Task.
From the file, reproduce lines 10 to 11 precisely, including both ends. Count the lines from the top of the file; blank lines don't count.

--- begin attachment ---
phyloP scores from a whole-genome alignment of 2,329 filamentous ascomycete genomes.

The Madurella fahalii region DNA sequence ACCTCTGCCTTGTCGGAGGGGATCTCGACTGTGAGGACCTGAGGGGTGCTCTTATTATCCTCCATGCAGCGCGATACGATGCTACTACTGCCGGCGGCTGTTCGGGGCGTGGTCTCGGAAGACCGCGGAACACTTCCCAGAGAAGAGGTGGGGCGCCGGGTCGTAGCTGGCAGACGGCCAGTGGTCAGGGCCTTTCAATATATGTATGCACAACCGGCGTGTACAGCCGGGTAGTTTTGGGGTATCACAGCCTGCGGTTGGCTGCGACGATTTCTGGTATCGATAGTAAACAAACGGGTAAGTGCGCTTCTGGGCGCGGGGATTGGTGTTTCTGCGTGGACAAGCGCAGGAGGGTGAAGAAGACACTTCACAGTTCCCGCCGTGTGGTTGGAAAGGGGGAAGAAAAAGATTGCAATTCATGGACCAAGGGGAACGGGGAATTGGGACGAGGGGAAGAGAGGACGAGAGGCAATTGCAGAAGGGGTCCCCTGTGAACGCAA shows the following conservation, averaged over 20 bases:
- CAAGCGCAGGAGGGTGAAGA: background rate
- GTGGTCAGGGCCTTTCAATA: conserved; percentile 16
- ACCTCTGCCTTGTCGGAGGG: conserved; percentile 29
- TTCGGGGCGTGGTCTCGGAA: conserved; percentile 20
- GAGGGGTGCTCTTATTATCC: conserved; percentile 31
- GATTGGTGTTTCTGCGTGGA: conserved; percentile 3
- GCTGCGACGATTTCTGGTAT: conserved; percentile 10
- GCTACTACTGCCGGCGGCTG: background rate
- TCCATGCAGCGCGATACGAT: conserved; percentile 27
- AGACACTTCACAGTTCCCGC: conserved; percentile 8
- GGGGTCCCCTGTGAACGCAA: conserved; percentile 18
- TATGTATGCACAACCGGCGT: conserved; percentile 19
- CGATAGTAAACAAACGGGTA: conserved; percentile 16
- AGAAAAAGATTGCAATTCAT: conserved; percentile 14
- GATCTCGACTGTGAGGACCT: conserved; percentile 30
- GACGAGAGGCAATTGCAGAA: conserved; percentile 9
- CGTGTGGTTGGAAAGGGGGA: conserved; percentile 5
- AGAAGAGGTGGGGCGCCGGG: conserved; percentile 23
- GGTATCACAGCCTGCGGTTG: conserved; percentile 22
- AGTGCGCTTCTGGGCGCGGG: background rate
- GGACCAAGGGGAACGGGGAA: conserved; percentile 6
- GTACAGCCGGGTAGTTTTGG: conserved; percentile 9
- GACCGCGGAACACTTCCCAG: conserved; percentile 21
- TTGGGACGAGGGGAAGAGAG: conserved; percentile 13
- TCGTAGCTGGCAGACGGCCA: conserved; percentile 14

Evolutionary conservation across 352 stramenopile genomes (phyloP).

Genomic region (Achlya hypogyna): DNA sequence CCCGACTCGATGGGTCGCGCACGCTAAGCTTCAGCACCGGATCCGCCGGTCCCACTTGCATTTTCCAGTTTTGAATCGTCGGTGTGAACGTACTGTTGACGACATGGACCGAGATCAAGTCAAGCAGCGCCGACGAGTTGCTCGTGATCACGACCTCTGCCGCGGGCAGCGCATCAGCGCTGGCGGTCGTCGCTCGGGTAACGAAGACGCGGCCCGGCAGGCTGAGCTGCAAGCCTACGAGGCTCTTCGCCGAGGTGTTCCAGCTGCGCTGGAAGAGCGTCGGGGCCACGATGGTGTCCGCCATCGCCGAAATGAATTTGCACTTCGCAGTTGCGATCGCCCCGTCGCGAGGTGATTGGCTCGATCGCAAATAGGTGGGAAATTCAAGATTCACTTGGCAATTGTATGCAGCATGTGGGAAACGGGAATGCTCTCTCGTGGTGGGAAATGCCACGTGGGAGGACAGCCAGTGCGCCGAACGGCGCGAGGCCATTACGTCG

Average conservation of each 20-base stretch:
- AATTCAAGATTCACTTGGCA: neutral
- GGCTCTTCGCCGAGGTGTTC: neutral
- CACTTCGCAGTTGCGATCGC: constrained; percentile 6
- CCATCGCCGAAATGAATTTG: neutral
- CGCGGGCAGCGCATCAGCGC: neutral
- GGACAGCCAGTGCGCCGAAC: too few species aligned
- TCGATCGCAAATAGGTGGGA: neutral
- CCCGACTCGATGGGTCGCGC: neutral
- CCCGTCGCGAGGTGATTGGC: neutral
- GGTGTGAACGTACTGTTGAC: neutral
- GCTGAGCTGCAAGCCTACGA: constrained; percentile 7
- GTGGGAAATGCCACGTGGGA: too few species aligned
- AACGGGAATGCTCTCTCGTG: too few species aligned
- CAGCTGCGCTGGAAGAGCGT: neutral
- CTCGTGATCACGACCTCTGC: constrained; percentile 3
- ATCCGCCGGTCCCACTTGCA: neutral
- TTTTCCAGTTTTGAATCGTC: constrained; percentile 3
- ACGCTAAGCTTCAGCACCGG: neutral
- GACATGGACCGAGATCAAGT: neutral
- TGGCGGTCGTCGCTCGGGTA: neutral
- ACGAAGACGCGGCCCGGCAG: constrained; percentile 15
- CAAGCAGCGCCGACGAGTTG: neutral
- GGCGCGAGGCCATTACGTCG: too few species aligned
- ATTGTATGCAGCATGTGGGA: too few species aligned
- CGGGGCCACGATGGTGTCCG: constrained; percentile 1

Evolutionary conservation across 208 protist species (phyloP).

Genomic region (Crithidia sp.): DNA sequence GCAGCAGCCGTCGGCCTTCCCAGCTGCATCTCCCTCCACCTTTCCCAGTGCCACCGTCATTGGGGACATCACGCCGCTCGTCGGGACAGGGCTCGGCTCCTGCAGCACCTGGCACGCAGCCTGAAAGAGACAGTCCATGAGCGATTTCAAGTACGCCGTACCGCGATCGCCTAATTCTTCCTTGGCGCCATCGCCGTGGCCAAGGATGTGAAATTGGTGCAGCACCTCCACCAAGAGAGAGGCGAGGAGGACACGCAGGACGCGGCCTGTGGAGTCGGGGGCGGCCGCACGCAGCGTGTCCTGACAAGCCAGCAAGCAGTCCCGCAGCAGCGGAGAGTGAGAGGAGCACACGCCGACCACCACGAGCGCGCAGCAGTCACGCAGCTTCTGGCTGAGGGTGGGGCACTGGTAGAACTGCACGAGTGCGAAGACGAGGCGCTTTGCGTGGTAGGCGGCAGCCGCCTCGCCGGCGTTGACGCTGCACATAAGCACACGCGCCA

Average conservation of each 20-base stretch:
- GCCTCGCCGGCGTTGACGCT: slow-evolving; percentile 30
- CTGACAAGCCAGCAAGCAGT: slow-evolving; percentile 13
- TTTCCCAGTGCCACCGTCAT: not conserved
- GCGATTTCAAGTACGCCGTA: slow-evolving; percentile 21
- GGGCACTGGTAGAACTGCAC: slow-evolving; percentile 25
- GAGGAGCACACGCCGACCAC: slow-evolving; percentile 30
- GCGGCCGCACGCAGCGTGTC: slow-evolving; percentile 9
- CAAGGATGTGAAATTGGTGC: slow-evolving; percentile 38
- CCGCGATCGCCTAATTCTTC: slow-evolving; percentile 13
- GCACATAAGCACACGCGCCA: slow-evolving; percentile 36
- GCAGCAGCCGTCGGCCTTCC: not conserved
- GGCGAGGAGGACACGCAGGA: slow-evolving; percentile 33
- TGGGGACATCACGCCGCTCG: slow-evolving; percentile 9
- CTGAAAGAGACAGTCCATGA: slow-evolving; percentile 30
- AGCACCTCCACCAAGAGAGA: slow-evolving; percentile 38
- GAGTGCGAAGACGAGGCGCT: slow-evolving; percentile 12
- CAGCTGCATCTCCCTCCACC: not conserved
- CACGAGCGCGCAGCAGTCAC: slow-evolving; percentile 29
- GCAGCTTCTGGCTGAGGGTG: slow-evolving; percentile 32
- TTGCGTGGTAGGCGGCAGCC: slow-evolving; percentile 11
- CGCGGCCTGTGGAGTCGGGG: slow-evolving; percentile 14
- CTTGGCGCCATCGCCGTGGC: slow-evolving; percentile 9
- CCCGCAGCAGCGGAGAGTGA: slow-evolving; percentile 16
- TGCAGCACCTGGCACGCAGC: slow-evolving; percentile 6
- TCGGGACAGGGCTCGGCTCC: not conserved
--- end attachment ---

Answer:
- GCTACTACTGCCGGCGGCTG: background rate
- TCCATGCAGCGCGATACGAT: conserved; percentile 27